The eight Republican contenders were full of “together we are an ocean” sentiments at a forum for the GOP 6th Congressional District candidates last week.
They promised not to throw mud at one another in the run-up to the Nov. 4 election to replace U.S. Rep. Bill Cassidy, R-Baton Rouge.
But an informal survey also found agreement among political consultants hired by the candidates — only they were saying all this spiritual unity stuff has a short shelf life. In fact, the numbers suggest that the 6th District Republican candidates will “go all Mississippi on each other” fairly soon.
The operatives referred to the June 24 election to choose the GOP candidate for the U.S. Senate seat in neighboring Mississippi that included attacks on the children of the candidates, a YouTube video of the incumbent’s infirm wife, a focus on getting black Democrats to cast ballots in the GOP primary, a suicide and allegations of widespread voter fraud. Challenger Chris McDaniel, a state senator, last week said he would legally challenge the 7,677-vote win by incumbent U.S. Sen. Thad Cochran.
The reason why this Louisiana congressional race is expected to get dicey is because only one Republican likely will make the Dec. 6 runoff — probably against former Gov. Edwin W. Edwards, a Democrat — in a race for a seat that almost assuredly will go GOP.
Even though the 6th District’s 491,000 registered voters overwhelmingly support Republican candidates — Cassidy received 79 percent of the vote in 2012 — the supporters of the eight will be spread so thin that only a handful of ballots will separate the top vote-getters.
Nate Cohn, of The New York Times, wrote Thursday that Louisiana’s so-called jungle primary — everyone runs together on a single ballot and the top two vote-getters end up in a runoff if a candidate doesn’t receive more than 50 percent of the vote — works against Republicans. Polls have found that up to 20 percent of Louisiana voters remain undecided — higher than in other states — right up until election day.
“A closed party primary allows the Republicans to get more of a consensus candidate and more of a consensus position before going out to face the other parties in an open election,” said Pearson Cross, who studies Louisiana campaigns as head of the political science department for the University of Louisiana at Lafayette.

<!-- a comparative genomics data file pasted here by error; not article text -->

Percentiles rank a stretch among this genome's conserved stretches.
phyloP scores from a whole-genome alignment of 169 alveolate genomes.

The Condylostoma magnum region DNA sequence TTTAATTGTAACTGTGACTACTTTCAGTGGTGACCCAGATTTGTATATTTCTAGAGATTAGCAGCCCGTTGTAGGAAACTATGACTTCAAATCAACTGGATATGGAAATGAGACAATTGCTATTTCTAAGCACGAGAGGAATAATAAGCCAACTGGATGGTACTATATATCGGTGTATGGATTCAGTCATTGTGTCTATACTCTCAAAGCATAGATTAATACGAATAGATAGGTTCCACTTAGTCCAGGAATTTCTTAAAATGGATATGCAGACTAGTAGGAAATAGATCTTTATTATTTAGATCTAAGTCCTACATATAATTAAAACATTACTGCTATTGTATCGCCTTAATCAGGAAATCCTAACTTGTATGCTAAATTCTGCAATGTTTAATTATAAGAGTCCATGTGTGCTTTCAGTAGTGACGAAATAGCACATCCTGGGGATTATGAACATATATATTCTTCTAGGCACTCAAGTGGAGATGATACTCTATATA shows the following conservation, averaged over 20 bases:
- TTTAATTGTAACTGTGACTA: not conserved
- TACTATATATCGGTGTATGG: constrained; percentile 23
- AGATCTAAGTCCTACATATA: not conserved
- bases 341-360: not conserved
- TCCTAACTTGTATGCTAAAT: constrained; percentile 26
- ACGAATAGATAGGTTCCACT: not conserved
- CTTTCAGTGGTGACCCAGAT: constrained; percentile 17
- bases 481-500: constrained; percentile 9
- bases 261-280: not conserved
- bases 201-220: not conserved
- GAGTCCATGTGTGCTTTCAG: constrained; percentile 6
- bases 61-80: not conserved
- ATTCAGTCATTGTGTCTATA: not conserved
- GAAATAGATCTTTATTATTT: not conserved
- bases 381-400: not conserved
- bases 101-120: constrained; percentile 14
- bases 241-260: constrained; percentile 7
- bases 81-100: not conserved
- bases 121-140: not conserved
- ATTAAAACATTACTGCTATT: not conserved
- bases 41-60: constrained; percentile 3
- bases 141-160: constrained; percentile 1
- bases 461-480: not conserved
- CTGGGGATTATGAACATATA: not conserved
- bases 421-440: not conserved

Instead, the congressional candidates clumped into a jungle primary will try to differentiate themselves, using negative commercials and personal attacks in hopes of winning the few extra votes that will put them in the runoff, Cross said, voicing the opinions of the GOP consultants who did not want to be identified commenting about the Republican candidates and campaigns.
“It’s going to be real classic scrum,” Cross said.
“It’s hard enough on our families,” said GOP candidate Dan Claitor, a state senator from Baton Rouge. “Your family gets attacked. Your children get attacked. They say nasty things about your wife. They whisper things that are terrible about people. I won’t participate in that.”
Still, this a competitive venture, Claitor said. So, he will highlight differences between himself and other candidates. Sometimes that will appear like bare-knuckled fighting.
Garret Graves, the former Jindal aide who at the last reckoning had raised more money than any of the other candidates, says he respects other GOP candidates.
But, Graves added: “I’ve already heard and seen candidates come out and say things that are contrary to the constitution, rules of Congress and other things. Will I be pointing things out, in some cases? Yes, because it helps educate the electorate.”
Mark Ballard is editor of The Advocate Capitol news bureau. His email address is email@example.com.